As Eric was saying this, I recalled one of the few notes of humor that marked the otherwise fraught and tension-filled university “convocations” in late November of 1968. The strike that began on November 6 had been underway for several weeks, and some 700 faculty filled the university’s largest auditorium; the administration had just announced its latest response to the strike leaders’ fifteen “non-negotiable demands” and it was time for speakers from the floor to comment. A tall Philip Roth look-alike strode down the aisle and grabbed the microphone from the hands of a startled female colleague waiting to be invited to speak. “My name is Solomon,” this professor announced in a forceful Boston-accented voice, “and I am going to tell you how to resolve this matter.” A stunned silence followed, and then—after those in the audience who “got” the joke stopped laughing—Eric proceeded to add yet another personal prescription to the dozens already submitted for how to best settle the strike. (2)

Eric brought me back to the present when he told me “You need to make sure you talk to the Bishop and get his side of the story,” and I made a mental note to add Bishop Mark J. Hurley to my list of people to interview. Hurley died in early 2001 and the interview never took place, but his papers at the Chancery Archives, along with several collections in the Northern California Labor Archives and Research Center, and interviews, confirm and even extend what Eric Solomon had to say about the importance of the Bishop’s role in the strike.

Bishop Mark Joseph Hurley and Catholic San Francisco

Bishop Hurley’s role in minimizing violence on campus and brokering the settlement of the strike came to him by virtue of his being a consummate insider in what was then, but is no longer, a very Catholic San Francisco. Mark Joseph Hurley was born in 1919, one of five children of a father born in Massachusetts to immigrant parents and a mother who was born in Ireland. Mark’s brother, Frank T. Hurley also entered the priesthood and eventually served as Archbishop of Anchorage, Alaska. The Hurley family enjoyed a middle class San Francisco Irish Catholic life in the Ashbury Heights neighborhood overlooking Golden Gate Park. They worshipped at St. Agnes Church located across the street from the “Panhandle” of Golden Gate Park, and Mark attended the parish school. After graduating from St. Agnes School, he moved some 30 miles south to Mountain View and then Menlo Park. There he undertook an eleven- year odyssey that took him through St. Joseph’s College for his high school degree, St. Patrick’s College for his AB degree, and St. Patrick’s Seminary, where he graduated in 1944. He was ordained in 1944, and then spent an academic year at Berkeley while serving as assistant superintendent of archdiocesan schools. He then moved across the country to The Catholic University of America (CUA), earning a Ph.D. in 1947; CUA Press published his dissertation Church–State Relationships in Education in California in 1949. (3)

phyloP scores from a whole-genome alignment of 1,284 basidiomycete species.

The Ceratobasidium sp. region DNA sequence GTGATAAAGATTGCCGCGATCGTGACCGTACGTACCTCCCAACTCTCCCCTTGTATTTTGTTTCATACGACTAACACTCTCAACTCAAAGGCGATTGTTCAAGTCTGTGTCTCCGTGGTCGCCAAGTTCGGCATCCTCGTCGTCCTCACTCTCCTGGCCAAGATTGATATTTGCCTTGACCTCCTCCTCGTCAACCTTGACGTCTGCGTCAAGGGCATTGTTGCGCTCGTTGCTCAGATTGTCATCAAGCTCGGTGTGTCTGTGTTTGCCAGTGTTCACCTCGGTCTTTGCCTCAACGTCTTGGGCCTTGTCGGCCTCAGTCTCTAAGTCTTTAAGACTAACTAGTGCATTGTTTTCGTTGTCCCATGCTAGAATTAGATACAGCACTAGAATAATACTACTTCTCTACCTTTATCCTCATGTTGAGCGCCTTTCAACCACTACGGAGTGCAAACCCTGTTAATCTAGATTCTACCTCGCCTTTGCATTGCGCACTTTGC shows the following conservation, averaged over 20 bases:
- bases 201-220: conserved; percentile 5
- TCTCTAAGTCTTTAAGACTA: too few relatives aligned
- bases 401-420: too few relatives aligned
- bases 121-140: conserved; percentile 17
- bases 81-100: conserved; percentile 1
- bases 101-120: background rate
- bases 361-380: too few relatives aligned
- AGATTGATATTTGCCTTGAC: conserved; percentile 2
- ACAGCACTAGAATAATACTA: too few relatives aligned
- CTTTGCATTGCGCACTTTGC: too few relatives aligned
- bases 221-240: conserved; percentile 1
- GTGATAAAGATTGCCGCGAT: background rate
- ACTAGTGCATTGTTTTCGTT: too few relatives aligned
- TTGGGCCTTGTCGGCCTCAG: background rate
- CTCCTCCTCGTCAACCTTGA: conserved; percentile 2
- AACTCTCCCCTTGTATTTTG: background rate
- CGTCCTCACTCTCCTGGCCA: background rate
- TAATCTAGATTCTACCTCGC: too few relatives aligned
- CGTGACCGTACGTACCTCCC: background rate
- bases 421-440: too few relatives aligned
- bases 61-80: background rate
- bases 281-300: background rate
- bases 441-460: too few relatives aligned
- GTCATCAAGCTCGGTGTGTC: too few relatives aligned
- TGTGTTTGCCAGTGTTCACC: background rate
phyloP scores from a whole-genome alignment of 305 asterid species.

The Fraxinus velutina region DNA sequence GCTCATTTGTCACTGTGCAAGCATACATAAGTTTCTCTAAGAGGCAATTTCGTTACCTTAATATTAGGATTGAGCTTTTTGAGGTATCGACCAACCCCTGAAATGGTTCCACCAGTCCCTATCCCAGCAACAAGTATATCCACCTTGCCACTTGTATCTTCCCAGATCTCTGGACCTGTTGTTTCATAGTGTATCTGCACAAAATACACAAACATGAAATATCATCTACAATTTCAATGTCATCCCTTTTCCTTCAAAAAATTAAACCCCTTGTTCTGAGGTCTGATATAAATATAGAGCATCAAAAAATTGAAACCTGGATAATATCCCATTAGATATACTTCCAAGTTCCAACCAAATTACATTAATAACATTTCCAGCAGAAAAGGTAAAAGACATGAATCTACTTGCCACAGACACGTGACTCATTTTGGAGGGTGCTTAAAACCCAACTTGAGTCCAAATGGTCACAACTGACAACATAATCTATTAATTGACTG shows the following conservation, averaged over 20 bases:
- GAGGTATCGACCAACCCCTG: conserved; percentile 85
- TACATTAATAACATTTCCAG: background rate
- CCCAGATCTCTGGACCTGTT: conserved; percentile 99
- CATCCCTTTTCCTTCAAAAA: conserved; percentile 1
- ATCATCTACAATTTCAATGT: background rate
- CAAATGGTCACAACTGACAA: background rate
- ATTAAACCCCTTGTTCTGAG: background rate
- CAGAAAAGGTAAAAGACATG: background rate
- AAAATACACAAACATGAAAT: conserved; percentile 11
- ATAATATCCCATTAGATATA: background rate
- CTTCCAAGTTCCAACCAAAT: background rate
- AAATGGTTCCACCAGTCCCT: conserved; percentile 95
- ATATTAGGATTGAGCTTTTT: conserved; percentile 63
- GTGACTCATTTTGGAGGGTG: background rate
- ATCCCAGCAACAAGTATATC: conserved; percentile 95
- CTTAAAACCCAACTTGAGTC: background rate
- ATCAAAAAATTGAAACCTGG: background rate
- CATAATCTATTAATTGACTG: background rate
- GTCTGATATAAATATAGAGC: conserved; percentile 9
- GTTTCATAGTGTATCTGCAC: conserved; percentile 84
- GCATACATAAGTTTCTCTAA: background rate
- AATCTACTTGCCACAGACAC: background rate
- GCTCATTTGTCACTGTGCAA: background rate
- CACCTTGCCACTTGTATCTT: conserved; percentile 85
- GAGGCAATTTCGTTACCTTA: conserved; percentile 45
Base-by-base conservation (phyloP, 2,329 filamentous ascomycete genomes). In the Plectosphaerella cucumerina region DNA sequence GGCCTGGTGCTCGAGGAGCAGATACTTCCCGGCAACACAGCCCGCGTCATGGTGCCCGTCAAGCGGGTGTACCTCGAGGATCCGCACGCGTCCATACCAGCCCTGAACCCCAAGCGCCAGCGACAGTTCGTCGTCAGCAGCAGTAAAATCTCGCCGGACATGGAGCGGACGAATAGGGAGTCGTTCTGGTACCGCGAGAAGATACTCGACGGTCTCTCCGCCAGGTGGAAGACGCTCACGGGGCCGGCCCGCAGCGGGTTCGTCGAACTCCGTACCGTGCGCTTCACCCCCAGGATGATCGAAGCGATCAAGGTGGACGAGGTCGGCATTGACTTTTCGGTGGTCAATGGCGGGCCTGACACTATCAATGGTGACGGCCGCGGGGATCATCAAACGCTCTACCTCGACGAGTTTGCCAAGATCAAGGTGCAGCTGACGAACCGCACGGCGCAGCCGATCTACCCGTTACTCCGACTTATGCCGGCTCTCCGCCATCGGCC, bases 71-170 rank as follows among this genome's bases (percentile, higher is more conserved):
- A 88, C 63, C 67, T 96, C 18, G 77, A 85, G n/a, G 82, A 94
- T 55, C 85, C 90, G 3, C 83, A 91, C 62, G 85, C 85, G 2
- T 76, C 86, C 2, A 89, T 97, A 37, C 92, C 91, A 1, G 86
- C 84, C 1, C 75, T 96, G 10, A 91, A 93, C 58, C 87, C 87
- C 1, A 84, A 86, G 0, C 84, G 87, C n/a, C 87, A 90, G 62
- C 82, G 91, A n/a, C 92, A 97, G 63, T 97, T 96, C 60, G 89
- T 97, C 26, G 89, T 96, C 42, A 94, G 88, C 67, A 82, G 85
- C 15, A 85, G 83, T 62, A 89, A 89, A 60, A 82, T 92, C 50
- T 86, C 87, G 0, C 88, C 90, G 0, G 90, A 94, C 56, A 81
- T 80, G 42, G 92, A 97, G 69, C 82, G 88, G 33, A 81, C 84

Hurley was one of the brightest stars in a constellation of young priests hand-picked by Archbishop John J. Mitty for leadership roles in what he liked to call his archdiocesan Catholic Action crusade. It was a time when, as Monsignor John Tracy Ellis wrote in his 1989 memoir “the San Francisco Archdiocese sent more graduate students to the Catholic University than any other diocese in the country.”(4) One of Archbishop Mitty’s Catholic Action initiatives was “the education apostolate,” and Hurley took a leading role in this effort beginning in 1944, when the Archbishop named him to the assistant superintendent post, the first of a series of positions where he supervised the teaching of Catholic values in Bay Area schools. In addition to a year as a teacher at Juniperro Serra High School in San Mateo, Hurley served seven years as founding principal of the Bishop O’Dowd High School in Oakland and two years as founding principal of the Marin Catholic High School in Kentfield. In 1962, the year he was named Monsignor by Pope John XXIII, Hurley became one of the “experts” sent to the Vatican Council, serving on the Commission on Seminaries, Universities, and Schools until 1965. Back in San Francisco, he participated with Rabbi Alvin Fine and Episcopal Bishop Kilmer Myers in a popular local television talk show “Problems Please,” where he became known as “the young Fulton Sheen” due to his “wit, warmth, brilliance and striking appearance.” Hurley claimed that his January 1968 consecration as Auxiliary Bishop “marked the first time that Jewish, Protestant, and Orthodox churchmen were accorded equal rank with the Catholic prelates” in such an event, which he interpreted as an expression of the “new humanism stirred in the Catholic church by the Vatican council.” Monsignor George G. Higgins, Director of the Social Action Department of the U.S. Catholic Council preached the sermon at Hurley’s first Pontifical Mass.(5)